And that's what we did. Andy pulled out another impressive lead, came in for an absolutely perfect 5-minute pit stop/driver change and I stormed onto the track to handle mop-up duty. Or so I thought. Unfortunately, there were a couple flies in the ointment. Such as:

1. Two cars (including the John Cloud/Debbie Cloud/Larry Ligas Mustang, which had been well adrift of the Royale before the black came out) had been in the middle of their pit stops when the black came out. They rightly stopped their time clocks and working on the cars during the black, but the officials allowed them to resume when the track officially went from "black" to "yellow" as our lap behind the pace car began.

2. Some of the cars released ahead of us (led by my Porsche pals George Balbach/Mark Eschuke in George's familiar #34 356 roadster) ran around the track as fast as possible and dove into the pits to make their stops while we were trundling around behind the pace car.

So the bottom line is that we made a perfect stop, I came out on a fairly empty track with the Cloud/Ligas Mustang in my mirrors and getting smaller all the time and the #34 Porsche up ahead. Which I duly reeled in and passed on what turned out to be the very last lap. I thought at the time I was putting a lap on them, but it turned out (at least according to the official results, anyway) to be a pass for 3rd overall. Go figure.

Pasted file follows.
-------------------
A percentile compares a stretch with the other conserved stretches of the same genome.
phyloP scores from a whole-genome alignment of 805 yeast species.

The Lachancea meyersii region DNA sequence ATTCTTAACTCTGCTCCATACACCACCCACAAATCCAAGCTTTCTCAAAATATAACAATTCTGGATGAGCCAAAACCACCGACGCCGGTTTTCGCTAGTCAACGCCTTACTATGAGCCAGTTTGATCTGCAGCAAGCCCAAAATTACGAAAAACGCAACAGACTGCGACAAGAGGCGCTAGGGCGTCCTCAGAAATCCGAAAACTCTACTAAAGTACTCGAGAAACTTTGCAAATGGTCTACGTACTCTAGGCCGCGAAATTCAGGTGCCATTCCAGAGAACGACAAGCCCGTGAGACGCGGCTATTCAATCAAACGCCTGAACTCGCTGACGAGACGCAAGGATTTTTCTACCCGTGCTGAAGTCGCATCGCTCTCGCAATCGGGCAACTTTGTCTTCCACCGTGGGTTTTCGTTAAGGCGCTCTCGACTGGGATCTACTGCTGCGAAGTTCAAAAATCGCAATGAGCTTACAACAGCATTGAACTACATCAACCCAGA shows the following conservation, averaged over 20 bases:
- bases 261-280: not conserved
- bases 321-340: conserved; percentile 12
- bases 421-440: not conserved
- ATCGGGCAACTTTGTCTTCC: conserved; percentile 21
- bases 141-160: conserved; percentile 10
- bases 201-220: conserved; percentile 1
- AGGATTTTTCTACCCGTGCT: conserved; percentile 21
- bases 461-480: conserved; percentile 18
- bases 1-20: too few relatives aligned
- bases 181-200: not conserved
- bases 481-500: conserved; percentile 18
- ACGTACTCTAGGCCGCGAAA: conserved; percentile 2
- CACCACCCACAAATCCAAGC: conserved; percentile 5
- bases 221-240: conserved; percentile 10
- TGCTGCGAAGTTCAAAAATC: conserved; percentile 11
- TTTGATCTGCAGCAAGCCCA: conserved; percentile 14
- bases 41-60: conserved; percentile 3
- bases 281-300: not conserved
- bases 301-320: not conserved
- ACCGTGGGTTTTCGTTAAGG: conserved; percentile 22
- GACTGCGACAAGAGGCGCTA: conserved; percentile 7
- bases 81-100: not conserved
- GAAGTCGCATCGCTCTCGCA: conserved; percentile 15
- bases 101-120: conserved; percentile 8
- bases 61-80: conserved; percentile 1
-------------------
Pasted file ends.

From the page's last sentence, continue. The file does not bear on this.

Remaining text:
Needless to say, there was some confusion when I pulled into victory lane and found the Cloud/Ligas Mustang already occupying the place of honor in front of the podium! Much conversation followed (to say the least) and Andy was pretty upset about how we'd run away from everybody (twice, in fact), had made a perfect pit stop and had never even been close to being pressured or passed and yet had still come home third. Phooey.